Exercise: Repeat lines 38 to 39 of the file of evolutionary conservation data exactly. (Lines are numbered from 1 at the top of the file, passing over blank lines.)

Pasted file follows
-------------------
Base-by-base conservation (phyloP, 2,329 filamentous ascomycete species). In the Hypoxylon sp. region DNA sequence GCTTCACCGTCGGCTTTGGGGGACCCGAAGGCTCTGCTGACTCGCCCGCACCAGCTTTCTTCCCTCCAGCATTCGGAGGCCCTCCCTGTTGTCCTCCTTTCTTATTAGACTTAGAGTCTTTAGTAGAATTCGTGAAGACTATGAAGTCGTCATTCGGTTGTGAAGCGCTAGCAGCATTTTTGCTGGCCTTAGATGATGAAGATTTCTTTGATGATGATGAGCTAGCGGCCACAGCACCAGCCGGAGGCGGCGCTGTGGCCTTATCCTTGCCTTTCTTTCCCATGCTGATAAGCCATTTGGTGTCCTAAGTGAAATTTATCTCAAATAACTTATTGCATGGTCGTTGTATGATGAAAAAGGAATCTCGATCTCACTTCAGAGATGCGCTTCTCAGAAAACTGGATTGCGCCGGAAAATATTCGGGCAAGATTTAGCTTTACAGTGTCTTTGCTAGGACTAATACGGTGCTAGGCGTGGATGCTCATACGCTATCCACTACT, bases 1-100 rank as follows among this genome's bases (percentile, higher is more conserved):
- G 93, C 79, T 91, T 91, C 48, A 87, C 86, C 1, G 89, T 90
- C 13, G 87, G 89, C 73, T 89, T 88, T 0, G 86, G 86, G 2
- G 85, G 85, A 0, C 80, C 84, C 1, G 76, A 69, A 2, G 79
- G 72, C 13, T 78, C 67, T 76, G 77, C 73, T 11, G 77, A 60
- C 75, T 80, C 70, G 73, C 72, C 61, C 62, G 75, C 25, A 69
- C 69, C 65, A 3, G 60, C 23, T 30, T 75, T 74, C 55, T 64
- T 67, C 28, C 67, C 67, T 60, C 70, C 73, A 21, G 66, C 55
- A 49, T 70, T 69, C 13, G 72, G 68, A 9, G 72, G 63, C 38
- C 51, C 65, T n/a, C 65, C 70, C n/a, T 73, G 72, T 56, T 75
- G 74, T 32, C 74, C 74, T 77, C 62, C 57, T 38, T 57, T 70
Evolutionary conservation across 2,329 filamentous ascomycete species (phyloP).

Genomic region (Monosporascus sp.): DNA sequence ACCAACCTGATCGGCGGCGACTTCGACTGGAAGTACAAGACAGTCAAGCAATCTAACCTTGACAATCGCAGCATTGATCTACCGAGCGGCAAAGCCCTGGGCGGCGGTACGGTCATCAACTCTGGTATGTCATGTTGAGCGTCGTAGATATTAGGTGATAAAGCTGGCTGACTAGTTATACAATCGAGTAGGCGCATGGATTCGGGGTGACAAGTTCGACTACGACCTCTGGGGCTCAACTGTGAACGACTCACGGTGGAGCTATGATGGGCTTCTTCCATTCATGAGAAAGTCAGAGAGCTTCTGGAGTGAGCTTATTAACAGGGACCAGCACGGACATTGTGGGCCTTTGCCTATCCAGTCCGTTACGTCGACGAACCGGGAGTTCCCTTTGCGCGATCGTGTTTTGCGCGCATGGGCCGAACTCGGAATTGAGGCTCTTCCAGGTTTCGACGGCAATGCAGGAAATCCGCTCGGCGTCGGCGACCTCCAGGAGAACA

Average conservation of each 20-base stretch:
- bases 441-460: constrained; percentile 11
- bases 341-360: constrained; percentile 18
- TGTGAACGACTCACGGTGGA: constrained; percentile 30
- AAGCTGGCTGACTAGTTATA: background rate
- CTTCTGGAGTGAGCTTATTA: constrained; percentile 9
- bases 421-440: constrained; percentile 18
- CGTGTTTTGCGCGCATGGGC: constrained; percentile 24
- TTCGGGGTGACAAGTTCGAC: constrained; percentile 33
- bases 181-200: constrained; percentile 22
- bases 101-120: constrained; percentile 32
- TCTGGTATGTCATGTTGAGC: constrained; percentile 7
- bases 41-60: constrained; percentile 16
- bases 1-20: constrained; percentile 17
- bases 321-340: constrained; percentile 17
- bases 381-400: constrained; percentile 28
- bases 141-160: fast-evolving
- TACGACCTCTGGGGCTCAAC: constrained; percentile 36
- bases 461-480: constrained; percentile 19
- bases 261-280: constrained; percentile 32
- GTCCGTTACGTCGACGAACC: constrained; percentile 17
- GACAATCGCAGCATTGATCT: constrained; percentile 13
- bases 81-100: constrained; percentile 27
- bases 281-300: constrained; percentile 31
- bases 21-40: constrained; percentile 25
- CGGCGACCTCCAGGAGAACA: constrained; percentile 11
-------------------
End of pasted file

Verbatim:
- bases 21-40: constrained; percentile 25
- CGGCGACCTCCAGGAGAACA: constrained; percentile 11